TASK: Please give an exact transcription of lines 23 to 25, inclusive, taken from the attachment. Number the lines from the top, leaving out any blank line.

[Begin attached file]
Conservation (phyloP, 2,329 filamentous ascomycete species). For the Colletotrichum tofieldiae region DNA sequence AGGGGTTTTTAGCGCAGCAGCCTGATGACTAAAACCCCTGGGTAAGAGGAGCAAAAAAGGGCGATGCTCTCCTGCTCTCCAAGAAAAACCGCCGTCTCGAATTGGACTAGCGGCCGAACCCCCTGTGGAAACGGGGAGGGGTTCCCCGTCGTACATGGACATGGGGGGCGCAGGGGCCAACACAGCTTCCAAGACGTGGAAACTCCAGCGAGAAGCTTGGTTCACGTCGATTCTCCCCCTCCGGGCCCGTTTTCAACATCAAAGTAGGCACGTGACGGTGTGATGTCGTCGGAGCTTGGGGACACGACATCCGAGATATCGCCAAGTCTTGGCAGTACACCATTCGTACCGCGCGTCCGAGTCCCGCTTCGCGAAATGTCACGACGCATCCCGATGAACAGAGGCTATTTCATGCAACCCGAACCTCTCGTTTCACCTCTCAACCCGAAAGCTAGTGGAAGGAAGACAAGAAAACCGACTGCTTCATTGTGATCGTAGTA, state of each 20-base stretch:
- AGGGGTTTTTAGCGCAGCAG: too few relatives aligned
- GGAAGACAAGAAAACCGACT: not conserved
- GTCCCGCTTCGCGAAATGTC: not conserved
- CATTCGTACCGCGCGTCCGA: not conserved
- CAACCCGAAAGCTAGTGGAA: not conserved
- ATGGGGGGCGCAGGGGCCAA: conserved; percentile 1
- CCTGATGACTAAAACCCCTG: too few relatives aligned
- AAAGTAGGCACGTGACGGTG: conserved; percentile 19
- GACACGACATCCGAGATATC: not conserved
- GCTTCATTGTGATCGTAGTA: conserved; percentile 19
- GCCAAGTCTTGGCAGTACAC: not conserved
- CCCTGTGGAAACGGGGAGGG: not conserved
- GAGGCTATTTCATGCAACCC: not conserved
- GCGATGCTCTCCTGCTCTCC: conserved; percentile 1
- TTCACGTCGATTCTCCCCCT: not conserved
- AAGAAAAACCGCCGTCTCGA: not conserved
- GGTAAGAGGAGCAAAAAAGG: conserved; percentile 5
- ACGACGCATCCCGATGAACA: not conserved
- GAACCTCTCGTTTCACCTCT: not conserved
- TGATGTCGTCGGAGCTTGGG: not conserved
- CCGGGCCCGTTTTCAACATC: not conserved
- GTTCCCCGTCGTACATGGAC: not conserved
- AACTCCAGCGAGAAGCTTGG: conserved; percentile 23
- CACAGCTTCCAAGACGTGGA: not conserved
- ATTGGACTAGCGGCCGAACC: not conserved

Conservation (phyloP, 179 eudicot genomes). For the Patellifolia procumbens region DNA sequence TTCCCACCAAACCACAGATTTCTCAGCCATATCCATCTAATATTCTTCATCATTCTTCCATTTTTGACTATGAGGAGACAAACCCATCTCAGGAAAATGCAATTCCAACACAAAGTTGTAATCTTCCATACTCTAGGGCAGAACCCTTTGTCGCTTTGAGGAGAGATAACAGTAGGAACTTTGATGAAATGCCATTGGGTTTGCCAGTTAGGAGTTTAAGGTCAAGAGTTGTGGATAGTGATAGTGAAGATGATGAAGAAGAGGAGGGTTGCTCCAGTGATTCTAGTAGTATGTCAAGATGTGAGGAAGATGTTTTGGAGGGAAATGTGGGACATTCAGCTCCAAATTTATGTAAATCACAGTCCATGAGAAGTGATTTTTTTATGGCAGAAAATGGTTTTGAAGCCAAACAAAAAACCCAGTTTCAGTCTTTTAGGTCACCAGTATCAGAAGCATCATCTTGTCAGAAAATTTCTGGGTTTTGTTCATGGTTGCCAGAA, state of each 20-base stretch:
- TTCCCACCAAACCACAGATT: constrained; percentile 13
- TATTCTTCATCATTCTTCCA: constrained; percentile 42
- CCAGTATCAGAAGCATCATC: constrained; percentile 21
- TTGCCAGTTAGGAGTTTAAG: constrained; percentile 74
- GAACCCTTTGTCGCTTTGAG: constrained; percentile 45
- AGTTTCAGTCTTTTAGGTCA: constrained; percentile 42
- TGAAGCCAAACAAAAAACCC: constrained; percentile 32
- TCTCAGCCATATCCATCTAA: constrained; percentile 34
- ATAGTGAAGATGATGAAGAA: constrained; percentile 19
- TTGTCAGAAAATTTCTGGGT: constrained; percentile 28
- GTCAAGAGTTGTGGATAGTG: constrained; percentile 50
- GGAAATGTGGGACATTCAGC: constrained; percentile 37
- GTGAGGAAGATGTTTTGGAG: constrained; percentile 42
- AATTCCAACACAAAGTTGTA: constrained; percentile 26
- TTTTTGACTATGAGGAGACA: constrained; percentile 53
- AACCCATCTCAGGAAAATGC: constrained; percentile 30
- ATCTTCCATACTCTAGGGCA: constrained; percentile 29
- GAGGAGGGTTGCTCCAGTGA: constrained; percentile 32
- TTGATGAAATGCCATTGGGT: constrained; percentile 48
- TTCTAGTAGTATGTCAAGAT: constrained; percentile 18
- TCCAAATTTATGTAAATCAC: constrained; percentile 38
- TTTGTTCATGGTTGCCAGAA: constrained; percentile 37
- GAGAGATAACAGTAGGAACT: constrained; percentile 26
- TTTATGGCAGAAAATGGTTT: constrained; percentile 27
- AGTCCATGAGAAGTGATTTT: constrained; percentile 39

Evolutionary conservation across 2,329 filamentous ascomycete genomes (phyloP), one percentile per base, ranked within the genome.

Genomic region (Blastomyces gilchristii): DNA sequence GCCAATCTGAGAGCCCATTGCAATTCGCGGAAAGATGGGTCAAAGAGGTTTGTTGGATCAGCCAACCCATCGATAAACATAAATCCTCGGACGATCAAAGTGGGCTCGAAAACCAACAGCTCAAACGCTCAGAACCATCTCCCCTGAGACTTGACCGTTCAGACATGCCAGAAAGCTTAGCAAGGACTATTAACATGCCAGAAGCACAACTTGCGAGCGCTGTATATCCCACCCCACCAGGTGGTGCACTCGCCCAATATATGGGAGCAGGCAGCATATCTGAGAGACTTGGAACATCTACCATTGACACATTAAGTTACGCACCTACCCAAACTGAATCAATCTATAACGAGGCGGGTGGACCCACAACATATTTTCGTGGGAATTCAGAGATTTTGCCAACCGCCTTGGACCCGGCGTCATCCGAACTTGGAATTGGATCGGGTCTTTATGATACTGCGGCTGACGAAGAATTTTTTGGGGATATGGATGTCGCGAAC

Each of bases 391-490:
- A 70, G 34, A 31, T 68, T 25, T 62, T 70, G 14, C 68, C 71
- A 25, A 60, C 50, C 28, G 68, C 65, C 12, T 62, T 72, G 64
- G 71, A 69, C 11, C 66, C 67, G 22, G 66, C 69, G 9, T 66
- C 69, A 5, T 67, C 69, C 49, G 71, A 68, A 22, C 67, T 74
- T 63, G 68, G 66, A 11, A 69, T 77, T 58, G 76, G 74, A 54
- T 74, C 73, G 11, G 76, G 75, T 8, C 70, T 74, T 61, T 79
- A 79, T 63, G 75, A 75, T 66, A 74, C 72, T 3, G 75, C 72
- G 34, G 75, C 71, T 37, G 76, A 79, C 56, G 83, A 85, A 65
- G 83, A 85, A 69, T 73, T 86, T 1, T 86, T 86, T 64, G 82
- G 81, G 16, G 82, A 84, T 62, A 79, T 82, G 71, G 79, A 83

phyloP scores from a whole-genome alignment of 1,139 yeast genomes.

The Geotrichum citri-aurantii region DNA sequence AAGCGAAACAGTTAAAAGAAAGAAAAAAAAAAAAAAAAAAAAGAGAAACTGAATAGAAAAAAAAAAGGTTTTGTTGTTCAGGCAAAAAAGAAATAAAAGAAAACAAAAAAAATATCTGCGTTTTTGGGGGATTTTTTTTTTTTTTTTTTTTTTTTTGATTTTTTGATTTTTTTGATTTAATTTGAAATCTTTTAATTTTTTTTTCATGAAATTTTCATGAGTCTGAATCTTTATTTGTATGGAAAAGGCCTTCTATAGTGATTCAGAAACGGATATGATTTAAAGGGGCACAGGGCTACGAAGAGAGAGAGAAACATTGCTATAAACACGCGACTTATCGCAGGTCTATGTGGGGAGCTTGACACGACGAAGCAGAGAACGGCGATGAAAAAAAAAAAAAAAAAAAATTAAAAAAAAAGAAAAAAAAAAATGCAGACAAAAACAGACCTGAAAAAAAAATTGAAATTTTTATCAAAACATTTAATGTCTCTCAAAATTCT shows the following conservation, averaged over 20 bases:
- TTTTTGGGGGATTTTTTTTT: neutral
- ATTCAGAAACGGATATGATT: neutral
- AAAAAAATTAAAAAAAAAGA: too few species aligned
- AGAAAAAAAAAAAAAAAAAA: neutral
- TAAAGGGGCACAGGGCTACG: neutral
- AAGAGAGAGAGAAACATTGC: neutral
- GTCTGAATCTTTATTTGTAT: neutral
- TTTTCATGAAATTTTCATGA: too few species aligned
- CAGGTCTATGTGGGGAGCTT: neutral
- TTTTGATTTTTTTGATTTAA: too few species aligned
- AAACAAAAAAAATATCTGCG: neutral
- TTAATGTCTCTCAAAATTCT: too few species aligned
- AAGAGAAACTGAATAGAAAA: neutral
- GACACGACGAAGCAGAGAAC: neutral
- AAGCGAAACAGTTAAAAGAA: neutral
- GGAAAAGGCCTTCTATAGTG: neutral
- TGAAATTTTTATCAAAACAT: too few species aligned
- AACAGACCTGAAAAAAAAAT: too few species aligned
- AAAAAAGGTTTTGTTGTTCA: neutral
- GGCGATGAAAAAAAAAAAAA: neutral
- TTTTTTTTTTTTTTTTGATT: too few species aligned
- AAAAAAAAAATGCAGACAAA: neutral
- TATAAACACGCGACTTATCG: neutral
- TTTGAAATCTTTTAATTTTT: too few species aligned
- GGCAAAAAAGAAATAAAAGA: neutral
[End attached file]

- GTTCCCCGTCGTACATGGAC: not conserved
- AACTCCAGCGAGAAGCTTGG: conserved; percentile 23
- CACAGCTTCCAAGACGTGGA: not conserved